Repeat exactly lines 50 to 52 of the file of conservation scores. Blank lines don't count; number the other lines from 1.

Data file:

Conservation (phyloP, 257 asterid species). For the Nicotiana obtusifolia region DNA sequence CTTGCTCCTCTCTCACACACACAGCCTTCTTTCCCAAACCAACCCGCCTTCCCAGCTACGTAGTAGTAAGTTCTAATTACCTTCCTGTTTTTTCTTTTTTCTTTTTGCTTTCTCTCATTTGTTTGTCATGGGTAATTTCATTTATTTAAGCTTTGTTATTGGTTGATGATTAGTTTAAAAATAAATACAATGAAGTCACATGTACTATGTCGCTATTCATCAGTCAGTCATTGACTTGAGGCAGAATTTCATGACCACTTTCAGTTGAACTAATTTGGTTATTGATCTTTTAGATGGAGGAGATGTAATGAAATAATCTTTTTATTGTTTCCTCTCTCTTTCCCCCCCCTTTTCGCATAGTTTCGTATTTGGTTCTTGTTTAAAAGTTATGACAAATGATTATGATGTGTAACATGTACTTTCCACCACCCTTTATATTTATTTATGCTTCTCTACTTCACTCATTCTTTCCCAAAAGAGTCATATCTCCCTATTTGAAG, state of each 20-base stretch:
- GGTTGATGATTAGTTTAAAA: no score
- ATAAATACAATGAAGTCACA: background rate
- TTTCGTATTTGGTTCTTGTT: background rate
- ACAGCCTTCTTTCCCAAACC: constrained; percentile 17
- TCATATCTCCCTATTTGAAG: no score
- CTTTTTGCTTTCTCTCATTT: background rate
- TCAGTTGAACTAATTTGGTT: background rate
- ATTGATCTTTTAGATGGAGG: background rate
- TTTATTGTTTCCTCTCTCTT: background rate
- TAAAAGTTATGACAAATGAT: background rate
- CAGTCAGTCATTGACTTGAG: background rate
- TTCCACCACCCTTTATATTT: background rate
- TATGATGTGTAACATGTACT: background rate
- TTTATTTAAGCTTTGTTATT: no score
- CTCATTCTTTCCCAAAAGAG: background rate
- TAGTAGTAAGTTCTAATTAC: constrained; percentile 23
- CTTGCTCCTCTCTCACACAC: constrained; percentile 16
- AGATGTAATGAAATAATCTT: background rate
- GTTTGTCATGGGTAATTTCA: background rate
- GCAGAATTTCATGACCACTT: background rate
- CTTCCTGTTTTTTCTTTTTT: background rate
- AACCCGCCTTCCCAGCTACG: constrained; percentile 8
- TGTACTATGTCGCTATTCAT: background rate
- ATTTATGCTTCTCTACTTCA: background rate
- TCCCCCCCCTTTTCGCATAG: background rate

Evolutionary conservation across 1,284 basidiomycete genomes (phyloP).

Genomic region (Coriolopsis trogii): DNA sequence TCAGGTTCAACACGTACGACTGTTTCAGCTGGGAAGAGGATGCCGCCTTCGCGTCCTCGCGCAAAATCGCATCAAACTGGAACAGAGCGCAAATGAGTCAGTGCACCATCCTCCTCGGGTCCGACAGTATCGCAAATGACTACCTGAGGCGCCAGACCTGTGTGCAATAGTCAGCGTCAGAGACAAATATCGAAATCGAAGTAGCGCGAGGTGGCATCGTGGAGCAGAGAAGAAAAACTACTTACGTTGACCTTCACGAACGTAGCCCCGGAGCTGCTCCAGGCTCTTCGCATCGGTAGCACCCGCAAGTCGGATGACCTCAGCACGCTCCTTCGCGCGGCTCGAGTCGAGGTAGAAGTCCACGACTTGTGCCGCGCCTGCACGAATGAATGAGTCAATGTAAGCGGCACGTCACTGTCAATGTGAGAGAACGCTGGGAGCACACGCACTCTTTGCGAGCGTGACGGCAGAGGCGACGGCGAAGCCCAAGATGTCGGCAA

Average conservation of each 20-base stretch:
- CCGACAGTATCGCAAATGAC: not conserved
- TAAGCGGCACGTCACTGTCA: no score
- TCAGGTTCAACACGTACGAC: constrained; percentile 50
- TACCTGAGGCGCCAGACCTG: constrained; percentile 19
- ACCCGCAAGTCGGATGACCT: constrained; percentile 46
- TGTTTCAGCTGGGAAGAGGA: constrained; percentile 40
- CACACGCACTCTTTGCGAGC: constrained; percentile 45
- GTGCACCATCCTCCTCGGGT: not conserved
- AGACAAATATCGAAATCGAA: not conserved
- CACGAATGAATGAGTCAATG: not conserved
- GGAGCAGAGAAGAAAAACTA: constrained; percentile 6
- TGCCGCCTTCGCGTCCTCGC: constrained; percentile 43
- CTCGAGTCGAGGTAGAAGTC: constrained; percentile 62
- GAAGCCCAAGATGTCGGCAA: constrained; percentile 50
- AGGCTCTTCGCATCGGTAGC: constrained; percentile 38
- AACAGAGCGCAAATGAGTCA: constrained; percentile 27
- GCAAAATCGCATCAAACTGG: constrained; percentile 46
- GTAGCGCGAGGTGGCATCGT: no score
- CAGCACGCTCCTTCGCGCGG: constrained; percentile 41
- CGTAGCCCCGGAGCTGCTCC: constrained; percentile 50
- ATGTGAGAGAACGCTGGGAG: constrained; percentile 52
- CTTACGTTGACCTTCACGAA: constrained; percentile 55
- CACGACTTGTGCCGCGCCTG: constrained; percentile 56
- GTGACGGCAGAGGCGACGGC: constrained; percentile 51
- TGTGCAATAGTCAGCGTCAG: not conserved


- ATGTGAGAGAACGCTGGGAG: constrained; percentile 52
- CTTACGTTGACCTTCACGAA: constrained; percentile 55
- CACGACTTGTGCCGCGCCTG: constrained; percentile 56